Most importantly, gather positive and negative feedback about their experiences. Learn which dental services they perceive as a need, and those that are a desire.

You may also wish to include direct questions about marketing such as, "If you were to move to a new area, how would you go about selecting a new dentist?" You can compile all this information to build a vision of a practice that is increasingly irresistible to patients who fit your DTA profile.

Use the information from your DTAs to transform areas of your practice. Your goal is to create more frequent "wow" experiences that transcend your DTAs' expectations. This, of course, is where the real work lies. Tailoring a practice that can predictably create more total satisfaction experiences for your target market will be your most difficult —and rewarding — task.

Take one step at a time, and recognize that this process may take years. For some practices, the doctor may need to make a significant investment in advanced clinical education to develop skills that will better serve the target market. For others, you may need to remodel your office or even move to a different location to satisfy your DTAs and patients like them.

Attracting and selecting new patients is the final and easiest task. Remember that creating total-satisfaction experiences for these patients virtually guarantees word-of-mouth referrals. Your office focus group can help develop internal and external approaches that will attract more patients like your DTAs.

To selectively distinguish among potential patients, train one key staff member to interview them (perhaps on the telephone) and determine if they are a good fit. Prospective patients respond very positively to such an interview; they learn more about your office and become much more invested in their reserved appointment time.

Be patient and go forth
The extent of the transformation required to "wow" your target market will depend heavily on feedback. As your practice nets a larger and larger population of DTAs, you must continuously seek ways to improve their satisfaction ratings. You may also find additional research activities like personal interviews and surveys helpful.

Should you ever lose a DTA from your practice, take the time to complete a detailed exit interview; discover what experiences the patient found less than favorable. We often learn more from honest negative feedback than we do from a stream of positive sentiments.

A practice with a vision for the future is an exciting, spirited place to work. You will find building a vision around your best patients gratifying, because you can easily measure the results. As you attract more and more of the patients you desire, the quality of your practice will improve; so will your profitability. Ultimately, the result will be a practice that moves ever closer to total satisfaction, not just for your patients, but for you and your team.

Target marketing: A success story
Seven years ago, our practice averaged 88 new patients per month, half of which were adults. One- third of these were for emergency care; few ever became "loyalists." As we tried our best to accommodate all emergencies with same-day service, we found ourselves working at a frantic pace with an unpredictable schedule.

At the same time, our new-patient examinations for scheduled clients were lacking. Although these appointments began in the doctor's chair, we felt we could be delivering much more to these patients.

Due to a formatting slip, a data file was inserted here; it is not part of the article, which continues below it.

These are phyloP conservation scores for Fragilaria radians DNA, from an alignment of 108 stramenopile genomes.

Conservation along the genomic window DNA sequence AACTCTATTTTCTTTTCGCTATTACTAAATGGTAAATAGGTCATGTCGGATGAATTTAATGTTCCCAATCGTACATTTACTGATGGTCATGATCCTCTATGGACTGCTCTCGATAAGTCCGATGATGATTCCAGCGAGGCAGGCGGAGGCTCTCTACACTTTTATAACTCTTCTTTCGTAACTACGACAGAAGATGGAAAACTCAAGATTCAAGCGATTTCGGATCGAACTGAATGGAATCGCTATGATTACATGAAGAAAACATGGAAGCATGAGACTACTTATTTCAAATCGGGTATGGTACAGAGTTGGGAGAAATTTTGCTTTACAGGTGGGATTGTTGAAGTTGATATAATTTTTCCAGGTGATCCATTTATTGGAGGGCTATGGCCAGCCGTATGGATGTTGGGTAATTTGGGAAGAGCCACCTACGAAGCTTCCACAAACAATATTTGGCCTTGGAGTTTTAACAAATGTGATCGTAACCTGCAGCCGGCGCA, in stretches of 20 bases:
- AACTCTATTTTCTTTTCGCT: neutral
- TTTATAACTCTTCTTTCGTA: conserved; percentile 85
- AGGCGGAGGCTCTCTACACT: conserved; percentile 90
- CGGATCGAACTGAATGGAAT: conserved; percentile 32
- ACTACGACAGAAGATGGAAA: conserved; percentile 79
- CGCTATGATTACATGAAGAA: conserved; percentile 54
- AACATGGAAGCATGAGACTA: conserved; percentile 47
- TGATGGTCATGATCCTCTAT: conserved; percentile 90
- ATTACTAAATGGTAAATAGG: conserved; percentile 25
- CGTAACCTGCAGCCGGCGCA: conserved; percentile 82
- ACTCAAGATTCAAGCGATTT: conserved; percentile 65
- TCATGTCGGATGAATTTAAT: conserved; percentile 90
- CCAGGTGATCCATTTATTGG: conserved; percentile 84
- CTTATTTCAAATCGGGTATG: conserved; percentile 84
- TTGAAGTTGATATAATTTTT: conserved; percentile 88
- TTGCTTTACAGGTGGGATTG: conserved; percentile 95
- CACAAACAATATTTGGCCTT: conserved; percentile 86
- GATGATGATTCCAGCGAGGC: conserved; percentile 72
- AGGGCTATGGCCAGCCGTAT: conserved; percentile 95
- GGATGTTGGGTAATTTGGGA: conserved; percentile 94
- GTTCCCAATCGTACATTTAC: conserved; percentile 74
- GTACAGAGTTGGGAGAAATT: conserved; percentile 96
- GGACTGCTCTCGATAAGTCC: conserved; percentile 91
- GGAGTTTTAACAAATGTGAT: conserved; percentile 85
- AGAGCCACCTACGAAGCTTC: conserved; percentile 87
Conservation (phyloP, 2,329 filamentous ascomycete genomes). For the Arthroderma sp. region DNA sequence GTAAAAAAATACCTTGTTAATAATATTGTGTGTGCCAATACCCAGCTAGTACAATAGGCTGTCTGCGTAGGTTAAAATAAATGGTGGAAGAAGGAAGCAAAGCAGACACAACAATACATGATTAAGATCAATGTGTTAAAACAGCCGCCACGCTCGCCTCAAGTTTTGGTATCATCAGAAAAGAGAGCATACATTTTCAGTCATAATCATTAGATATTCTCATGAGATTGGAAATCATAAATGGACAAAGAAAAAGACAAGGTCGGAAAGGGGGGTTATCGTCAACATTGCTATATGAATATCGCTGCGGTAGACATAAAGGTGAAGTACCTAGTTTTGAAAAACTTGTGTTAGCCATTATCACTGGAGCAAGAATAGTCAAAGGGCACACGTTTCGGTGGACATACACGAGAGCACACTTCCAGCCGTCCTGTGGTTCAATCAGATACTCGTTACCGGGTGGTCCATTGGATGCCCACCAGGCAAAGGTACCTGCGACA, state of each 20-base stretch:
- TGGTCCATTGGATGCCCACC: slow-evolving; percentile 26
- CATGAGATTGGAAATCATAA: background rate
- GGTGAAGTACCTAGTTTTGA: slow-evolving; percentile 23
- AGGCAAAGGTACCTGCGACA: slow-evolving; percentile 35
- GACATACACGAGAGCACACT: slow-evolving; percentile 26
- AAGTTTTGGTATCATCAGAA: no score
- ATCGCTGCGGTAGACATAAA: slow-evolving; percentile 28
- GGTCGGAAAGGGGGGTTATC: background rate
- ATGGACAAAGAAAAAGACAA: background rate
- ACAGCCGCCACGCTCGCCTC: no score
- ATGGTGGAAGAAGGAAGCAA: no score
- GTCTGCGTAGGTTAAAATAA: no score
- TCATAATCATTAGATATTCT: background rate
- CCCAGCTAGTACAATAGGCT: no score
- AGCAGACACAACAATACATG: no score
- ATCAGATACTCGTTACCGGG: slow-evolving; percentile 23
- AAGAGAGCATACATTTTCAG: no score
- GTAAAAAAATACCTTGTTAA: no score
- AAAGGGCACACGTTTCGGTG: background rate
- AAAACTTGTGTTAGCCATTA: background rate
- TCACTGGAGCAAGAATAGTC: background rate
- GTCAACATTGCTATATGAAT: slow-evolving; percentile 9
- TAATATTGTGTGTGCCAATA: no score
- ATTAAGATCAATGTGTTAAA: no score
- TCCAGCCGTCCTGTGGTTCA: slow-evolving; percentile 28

As a team, my staff and I agreed that our DTAs (Dream Team of Apostles) consisted of patients who had selected and completed significant dental reconstruction and have long-term health and stability as their ultimate goal. We invited our DTAs to a casual wine-and-cheese focus group meeting. We then interviewed these patients about how we might better serve them.

The feedback we gathered was invaluable; we used it to make several changes over the following three years. First, we built a library for private breaks during long treatment visits. We placed a professional massage chair in the library and trained our team in basic techniques for head, neck, and shoulder massage. We also expanded our CD library and customized the music selection for the patients. We also enhanced our amenities for freshening up.

In addition, we significantly improved our presentation of treatment options by including digital and intraoral photography, cosmetic imaging, mounted models, and diagnostic wax-ups. We also chose not to participate with insurance companies.

Seven years later, we see 10 new adult patients per month and an equal number of pediatric patients. Our new-patient coordinator interviews each potential patient before setting an appointment. The decision to set an appointment or refer individuals to another competent dentist results from clarifying their values for personal health and their expected outcome in our office. We almost always refer new-patient-emergencies to younger dentists who are building their practices.

Taking this a step further, we spend an additional 30 minutes just talking during the doctor-and-assistant intake interviews. There, we uncover more details about the patient's ultimate desires for health, beauty, and long-term functional stability.

We also include a brief discussion regarding their current ability to dedicate resources (appointment time and discretionary income) toward achieving those goals.

Before developing this approach, our complex treatment plans were met with rejection time and time again. Discriminate target marketing has made the difference. Now our practice is finally attracting our DTAs. Better treatment outcomes, enhanced patient compliance with our recommendations, and a tremendously fulfilled dental team all reflect the success of this approach.